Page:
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Network discovery with DCM.

Friston KJ, Li B, Daunizeau J, Stephan KE - Neuroimage (2010)

Bottom Line: The scheme furnishes a network description of distributed activity in the brain that is optimal in the sense of having the greatest conditional probability, relative to other networks.The networks are characterised in terms of their connectivity or adjacency matrices and conditional distributions over the directed (and reciprocal) effective connectivity between connected nodes or regions.We envisage that this approach will provide a useful complement to current analyses of functional connectivity for both activation and resting-state studies.

View Article: PubMed Central - PubMed

Affiliation: The Wellcome Trust Centre for Neuroimaging, Institute of Neurology, University College London, London, UK. k.firston@fil.ion.ucl.ac.uk

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Related in: MedlinePlus

Model spaces and adjacency matrices: This figure illustrates the model spaces induced by considering different adjacency matrices or combinations of edges among the nodes of a graph. The upper panel shows the number of different models that one can entertain as a function of the number of nodes. Here, we placed the additional constraint on the models that each connection has to be bidirectional. The lower panel shows all the alternative models that could be considered, given four nodes. One example is highlighted in the insert, where the solid bidirectional arrows denote edges and the grey arrows denote anti-edges. This particular example was used to generate simulated data for the results described in the next figure.
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f0025: Model spaces and adjacency matrices: This figure illustrates the model spaces induced by considering different adjacency matrices or combinations of edges among the nodes of a graph. The upper panel shows the number of different models that one can entertain as a function of the number of nodes. Here, we placed the additional constraint on the models that each connection has to be bidirectional. The lower panel shows all the alternative models that could be considered, given four nodes. One example is highlighted in the insert, where the solid bidirectional arrows denote edges and the grey arrows denote anti-edges. This particular example was used to generate simulated data for the results described in the next figure.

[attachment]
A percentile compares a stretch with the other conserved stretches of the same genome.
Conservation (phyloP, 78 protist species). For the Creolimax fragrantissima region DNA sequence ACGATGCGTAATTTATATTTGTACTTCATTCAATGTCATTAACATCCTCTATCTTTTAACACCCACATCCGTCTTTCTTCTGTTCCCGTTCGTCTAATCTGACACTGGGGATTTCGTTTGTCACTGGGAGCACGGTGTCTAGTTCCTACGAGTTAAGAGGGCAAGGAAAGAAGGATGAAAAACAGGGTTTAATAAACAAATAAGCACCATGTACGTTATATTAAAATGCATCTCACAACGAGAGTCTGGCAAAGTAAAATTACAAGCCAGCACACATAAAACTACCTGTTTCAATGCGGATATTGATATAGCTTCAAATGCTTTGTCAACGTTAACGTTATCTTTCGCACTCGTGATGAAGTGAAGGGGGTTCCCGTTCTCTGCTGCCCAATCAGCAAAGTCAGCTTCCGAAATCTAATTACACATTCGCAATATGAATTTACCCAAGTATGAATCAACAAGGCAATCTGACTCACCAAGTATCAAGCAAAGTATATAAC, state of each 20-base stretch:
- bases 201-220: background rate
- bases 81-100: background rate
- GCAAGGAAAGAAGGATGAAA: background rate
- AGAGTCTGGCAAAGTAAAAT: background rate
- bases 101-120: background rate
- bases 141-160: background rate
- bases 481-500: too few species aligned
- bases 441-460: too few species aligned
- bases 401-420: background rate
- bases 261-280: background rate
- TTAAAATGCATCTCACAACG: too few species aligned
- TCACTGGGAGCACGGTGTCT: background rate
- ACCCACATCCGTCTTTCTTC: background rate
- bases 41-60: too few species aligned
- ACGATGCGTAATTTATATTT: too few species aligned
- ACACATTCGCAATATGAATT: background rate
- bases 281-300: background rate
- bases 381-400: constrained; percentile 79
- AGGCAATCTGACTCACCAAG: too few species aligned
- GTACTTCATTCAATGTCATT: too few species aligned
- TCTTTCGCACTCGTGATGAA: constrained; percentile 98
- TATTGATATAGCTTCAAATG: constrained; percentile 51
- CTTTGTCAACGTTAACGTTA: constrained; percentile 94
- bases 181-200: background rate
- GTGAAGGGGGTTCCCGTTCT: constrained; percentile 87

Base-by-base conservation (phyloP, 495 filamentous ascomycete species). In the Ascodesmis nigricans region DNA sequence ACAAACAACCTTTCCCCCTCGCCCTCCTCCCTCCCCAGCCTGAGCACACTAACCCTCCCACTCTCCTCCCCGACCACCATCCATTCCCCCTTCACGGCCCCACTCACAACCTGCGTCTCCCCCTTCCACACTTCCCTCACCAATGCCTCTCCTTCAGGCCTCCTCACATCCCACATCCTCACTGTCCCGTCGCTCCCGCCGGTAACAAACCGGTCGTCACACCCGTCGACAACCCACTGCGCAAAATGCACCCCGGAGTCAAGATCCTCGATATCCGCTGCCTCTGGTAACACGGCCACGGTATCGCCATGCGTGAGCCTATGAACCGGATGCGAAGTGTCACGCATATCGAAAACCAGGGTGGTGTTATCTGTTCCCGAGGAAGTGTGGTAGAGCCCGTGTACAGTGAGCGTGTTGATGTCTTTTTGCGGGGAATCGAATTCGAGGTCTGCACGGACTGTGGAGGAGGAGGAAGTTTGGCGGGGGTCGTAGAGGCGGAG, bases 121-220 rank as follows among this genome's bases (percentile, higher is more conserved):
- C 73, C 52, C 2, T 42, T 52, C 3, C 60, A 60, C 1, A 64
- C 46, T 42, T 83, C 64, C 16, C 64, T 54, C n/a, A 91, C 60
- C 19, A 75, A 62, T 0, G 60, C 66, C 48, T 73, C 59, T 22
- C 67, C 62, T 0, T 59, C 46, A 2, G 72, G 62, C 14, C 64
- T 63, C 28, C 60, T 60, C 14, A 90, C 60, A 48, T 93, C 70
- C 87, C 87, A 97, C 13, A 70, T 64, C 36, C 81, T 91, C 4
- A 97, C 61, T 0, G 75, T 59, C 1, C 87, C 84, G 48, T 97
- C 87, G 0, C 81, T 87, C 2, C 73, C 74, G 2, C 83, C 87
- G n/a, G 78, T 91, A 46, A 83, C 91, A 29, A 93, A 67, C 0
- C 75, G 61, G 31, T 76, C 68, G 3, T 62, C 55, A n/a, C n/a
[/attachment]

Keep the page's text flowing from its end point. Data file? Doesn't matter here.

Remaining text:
Mentions: Even with this constraint, the number of models can still be too great to explore exhaustively (see Fig. 5). For example, with three regions there are 8 models, for four regions there are 64, for eight regions there are 268,435,456; and so on. This means that there is a combinatoric explosion as one increases the number of nodes in the network. In what follows, we describe a procedure that deals with this problem by scoring models based on the inversion of just one (full) model.


Network discovery with DCM.

Friston KJ, Li B, Daunizeau J, Stephan KE - Neuroimage (2010)

Model spaces and adjacency matrices: This figure illustrates the model spaces induced by considering different adjacency matrices or combinations of edges among the nodes of a graph. The upper panel shows the number of different models that one can entertain as a function of the number of nodes. Here, we placed the additional constraint on the models that each connection has to be bidirectional. The lower panel shows all the alternative models that could be considered, given four nodes. One example is highlighted in the insert, where the solid bidirectional arrows denote edges and the grey arrows denote anti-edges. This particular example was used to generate simulated data for the results described in the next figure.
© Copyright Policy
Related In: Results  -  Collection

License
Show All Figures
getmorefigures.php?uid=PMC3094760&req=5

f0025: Model spaces and adjacency matrices: This figure illustrates the model spaces induced by considering different adjacency matrices or combinations of edges among the nodes of a graph. The upper panel shows the number of different models that one can entertain as a function of the number of nodes. Here, we placed the additional constraint on the models that each connection has to be bidirectional. The lower panel shows all the alternative models that could be considered, given four nodes. One example is highlighted in the insert, where the solid bidirectional arrows denote edges and the grey arrows denote anti-edges. This particular example was used to generate simulated data for the results described in the next figure.
Mentions: Even with this constraint, the number of models can still be too great to explore exhaustively (see Fig. 5). For example, with three regions there are 8 models, for four regions there are 64, for eight regions there are 268,435,456; and so on. This means that there is a combinatoric explosion as one increases the number of nodes in the network. In what follows, we describe a procedure that deals with this problem by scoring models based on the inversion of just one (full) model.

Bottom Line: The scheme furnishes a network description of distributed activity in the brain that is optimal in the sense of having the greatest conditional probability, relative to other networks.The networks are characterised in terms of their connectivity or adjacency matrices and conditional distributions over the directed (and reciprocal) effective connectivity between connected nodes or regions.We envisage that this approach will provide a useful complement to current analyses of functional connectivity for both activation and resting-state studies.

View Article: PubMed Central - PubMed

Affiliation: The Wellcome Trust Centre for Neuroimaging, Institute of Neurology, University College London, London, UK. k.firston@fil.ion.ucl.ac.uk

Show MeSH
Related in: MedlinePlus